Learning to conduct an effective interview is one of the key techniques for resolving conflict. It creates rapport and conveys understanding. It will often revealing hidden “drivers” that underlie the conflict. For example, when asking about a motor vehicle accident in which liability is uncertain, the Plaintiff may reveal that she was scared when she saw the Police behind her (who witnessed the accident) because she was using the cell phone to call for results on a pregnancy test. She never saw the traffic light, but firmly believed it was green when she entered the accident–since it was green a second or two later when the collision occurred.
Mediation trainers teach new mediators to ask open-ended questions–something that is discouraged in legal practice! Law students are emphatically trained never to ask open ended questions. As a consequence, IMHO (in my humble opinion), too few lawyers have taken the opportunity to really get to know their client’s own stories.
The probing, personal kind of questions, such as: “Tell me more about that” and “How did you feel when it happened?” may serve the mediator well in understanding each disputant and ultimately in unlocking creative solutions which will address the very concrete issues and make a more complete resolution occur.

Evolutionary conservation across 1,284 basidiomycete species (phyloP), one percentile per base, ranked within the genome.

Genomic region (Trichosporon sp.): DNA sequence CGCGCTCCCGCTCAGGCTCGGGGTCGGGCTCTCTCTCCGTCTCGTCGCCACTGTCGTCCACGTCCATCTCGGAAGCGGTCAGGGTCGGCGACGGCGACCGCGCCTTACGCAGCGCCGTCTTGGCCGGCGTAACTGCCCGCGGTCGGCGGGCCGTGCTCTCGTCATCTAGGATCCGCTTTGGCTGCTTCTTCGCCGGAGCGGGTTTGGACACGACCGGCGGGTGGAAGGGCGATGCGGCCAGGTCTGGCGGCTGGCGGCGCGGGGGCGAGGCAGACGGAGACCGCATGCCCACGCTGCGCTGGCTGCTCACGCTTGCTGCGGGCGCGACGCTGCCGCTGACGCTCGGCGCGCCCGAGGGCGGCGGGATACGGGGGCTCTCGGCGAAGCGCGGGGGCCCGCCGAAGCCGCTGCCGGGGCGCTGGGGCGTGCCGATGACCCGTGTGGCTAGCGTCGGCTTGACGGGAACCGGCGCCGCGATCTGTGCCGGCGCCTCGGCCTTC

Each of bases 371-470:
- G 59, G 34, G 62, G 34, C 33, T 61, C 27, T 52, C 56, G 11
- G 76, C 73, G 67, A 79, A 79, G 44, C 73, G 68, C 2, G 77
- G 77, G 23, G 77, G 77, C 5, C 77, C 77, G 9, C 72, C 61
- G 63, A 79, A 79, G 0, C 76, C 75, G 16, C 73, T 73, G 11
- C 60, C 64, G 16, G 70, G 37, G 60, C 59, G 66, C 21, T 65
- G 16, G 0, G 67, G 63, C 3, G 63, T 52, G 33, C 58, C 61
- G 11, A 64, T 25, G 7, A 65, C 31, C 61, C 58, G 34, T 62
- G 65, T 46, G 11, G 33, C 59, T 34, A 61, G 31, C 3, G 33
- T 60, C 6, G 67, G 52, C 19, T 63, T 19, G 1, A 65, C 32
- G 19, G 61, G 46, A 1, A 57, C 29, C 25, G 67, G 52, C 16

In acquiring this skill, there is secondary benefit to a business person, too. It makes networking kind of second nature. It is easy for me to walk into a room and learn something personal or important from any individual whom I engage in conversation. My children have teased me all of my life because I have a way of “taking the deposition” of friends and family: but mine is a friendly inquisition, not a harsh cross-examination.
Ultimately, the greatest benefit to effective interviewing is that I am privy to the most fascinating life stories! It is, every day, a privilege to be on the listening end of folks–both ordinary and extraordinary.
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